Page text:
6.20      Several submitters and witnesses to this inquiry shared the ACTU's criticism of the inadequate level of current payments. In particular, there was concern that payment rates for the unemployed, single parents and students are simply inadequate. The Australia Institute commented that for those at the bottom of the income ladder:

...the issue is one of adequacy. I think Youth Allowance and unemployment benefits are too low, and I note that the Business Council of Australia and a wide range of conservative economists agree with that assessment.[19]

6.21      ACOSS wrote in its submission:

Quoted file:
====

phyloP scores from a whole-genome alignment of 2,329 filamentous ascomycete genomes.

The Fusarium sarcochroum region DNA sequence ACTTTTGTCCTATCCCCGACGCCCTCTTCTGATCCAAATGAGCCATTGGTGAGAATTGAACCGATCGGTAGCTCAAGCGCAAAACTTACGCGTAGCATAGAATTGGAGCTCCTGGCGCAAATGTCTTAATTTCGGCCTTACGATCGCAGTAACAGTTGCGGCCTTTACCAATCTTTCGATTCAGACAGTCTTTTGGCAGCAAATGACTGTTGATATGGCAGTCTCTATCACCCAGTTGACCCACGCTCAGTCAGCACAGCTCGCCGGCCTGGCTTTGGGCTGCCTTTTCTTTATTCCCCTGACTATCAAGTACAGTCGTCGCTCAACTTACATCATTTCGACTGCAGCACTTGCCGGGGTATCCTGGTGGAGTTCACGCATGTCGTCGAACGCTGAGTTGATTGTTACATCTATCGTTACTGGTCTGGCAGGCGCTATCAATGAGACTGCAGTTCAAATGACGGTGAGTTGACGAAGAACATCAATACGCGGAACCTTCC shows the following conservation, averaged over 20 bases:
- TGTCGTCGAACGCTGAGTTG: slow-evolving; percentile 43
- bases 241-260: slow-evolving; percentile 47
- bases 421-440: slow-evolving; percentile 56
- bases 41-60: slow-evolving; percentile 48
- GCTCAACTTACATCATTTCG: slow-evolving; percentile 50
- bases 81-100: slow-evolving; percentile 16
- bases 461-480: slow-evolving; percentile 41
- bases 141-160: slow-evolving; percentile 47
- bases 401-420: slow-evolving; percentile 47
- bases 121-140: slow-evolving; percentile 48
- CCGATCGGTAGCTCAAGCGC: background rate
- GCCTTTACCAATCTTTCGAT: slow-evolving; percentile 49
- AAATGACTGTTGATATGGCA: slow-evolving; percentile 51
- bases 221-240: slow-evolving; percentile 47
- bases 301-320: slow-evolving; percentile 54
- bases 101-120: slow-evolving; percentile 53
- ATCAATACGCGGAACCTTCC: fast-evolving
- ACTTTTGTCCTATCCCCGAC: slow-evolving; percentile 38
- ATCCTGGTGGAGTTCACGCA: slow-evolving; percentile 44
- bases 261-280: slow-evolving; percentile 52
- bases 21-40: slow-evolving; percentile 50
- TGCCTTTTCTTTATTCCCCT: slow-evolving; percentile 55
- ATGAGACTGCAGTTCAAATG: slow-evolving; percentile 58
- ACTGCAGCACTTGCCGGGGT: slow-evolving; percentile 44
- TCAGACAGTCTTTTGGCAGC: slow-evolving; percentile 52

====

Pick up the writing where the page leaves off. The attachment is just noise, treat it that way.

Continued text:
The main weakness of our social security safety net is the inadequacy of ‘allowance’ payments for unemployed people, single parents and students. Recent increases in pensions for older people have sharply reduced poverty but these were not extended to allowance recipients and the gap in payments between pensions and allowances is now $166 per week for a single adult. Policy makers should end the pretence that employment and activation policies alone can prevent poverty among people of working age. This has not happened in any OECD country. Clearly the social security system needs to carry its share of the load, starting with implementation of the ‘Henry Report’ proposal to extend recent pension increases to those on the lower allowance payments.[20]